How does nerve cell communication go wrong in MS?
- Lead researcher:
- Dr Julia Edgar
- Based at:
- University of Glasgow
- MS Society funding:
About the project
In MS, the protective myelin coating that surrounds nerve cells becomes damaged. When this happens, messages find it harder to get through and the nerve fibres become increasingly vulnerable to damage. And over time they may be lost. When this happens, messages can no longer get through and symptoms become permanent.
Most research so far has focused on the loss of myelin in MS, but nerve cells can become damaged even when myelin is intact. Normally, myelin-making cells called oligodendrocytes protect nerve fibres. For reasons that aren't understood, oligodendrocytes in MS lose this ability to protect nerve fibres. Researchers believe this is one of the main reasons why nerve fibres get injured in progressive MS.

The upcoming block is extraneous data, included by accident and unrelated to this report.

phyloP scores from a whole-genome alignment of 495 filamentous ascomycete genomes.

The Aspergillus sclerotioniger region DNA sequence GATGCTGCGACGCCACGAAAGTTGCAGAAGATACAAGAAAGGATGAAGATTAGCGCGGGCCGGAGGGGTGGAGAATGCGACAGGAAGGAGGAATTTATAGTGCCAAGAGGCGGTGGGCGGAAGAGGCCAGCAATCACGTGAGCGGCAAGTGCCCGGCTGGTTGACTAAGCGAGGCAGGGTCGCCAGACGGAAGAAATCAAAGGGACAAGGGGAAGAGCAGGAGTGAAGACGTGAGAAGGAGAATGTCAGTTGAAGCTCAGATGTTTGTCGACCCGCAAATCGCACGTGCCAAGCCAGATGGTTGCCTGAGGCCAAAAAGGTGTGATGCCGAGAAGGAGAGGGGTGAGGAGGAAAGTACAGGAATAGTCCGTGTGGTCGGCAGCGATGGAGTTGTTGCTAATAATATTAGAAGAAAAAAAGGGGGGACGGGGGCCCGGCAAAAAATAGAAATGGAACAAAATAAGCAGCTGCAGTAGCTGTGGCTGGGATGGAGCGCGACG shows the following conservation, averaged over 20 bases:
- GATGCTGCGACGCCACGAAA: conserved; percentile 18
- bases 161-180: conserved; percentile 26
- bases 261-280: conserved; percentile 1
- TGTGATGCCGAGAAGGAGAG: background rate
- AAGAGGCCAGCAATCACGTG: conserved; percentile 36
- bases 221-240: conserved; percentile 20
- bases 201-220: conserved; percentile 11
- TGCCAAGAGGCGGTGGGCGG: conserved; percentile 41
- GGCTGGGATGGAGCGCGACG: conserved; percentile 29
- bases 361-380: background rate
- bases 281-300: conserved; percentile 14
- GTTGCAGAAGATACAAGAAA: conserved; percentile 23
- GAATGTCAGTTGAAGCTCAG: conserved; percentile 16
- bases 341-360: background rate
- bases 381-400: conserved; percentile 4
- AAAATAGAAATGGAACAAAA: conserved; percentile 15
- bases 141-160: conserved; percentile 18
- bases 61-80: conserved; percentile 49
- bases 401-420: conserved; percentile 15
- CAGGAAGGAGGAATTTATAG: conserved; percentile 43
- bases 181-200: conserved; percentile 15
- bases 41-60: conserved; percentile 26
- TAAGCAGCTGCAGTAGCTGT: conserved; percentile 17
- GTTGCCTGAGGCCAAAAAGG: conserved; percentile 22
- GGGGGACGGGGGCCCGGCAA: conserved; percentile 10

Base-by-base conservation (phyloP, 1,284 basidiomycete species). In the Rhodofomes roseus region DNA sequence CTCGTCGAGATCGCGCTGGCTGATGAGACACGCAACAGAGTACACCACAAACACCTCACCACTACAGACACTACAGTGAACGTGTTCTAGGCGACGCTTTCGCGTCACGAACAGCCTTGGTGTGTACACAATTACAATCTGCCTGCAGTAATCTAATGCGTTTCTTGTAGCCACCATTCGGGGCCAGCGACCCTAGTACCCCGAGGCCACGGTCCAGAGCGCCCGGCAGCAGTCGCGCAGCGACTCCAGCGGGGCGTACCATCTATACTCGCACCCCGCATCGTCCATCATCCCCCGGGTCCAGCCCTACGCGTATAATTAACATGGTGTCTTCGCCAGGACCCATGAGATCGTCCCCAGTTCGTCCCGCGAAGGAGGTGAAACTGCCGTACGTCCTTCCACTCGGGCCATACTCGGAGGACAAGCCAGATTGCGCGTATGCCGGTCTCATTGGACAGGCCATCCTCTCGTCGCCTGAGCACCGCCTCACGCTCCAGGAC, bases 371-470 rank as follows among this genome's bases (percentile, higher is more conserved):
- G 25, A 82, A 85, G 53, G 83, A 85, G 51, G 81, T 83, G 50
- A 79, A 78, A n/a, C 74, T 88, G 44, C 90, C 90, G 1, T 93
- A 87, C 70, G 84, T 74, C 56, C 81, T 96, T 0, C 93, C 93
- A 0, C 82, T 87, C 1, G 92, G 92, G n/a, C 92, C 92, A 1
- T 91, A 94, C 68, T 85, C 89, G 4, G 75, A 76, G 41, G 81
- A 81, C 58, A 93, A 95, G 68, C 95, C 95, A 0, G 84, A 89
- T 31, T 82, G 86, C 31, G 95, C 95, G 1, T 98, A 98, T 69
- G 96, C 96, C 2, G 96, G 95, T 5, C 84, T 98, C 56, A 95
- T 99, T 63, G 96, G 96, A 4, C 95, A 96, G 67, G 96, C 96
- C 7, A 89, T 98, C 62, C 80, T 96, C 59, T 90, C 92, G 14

Dr Edgar and her team aim to identify how nerve cells communicate with myelin-making cells. In the new research the team will test how this process goes wrong in people with MS. Is it because the nerve cell can no longer signal to the myelin-making cells or is it because the myelin-making cells can no longer ‘read’ or respond to signals from the nerve cell?
If the team can uncover how this communication goes wrong in MS, they could identify potential ways to correct it.
How will it help people with MS?
We know that nerve cell communication goes wrong in MS and this can lead to progression. Understanding why and how this occurs is an important step in developing effective treatments for MS.
The difference you can make
Help us fund research into understanding nerve cell communication and how this leads to disability in MS.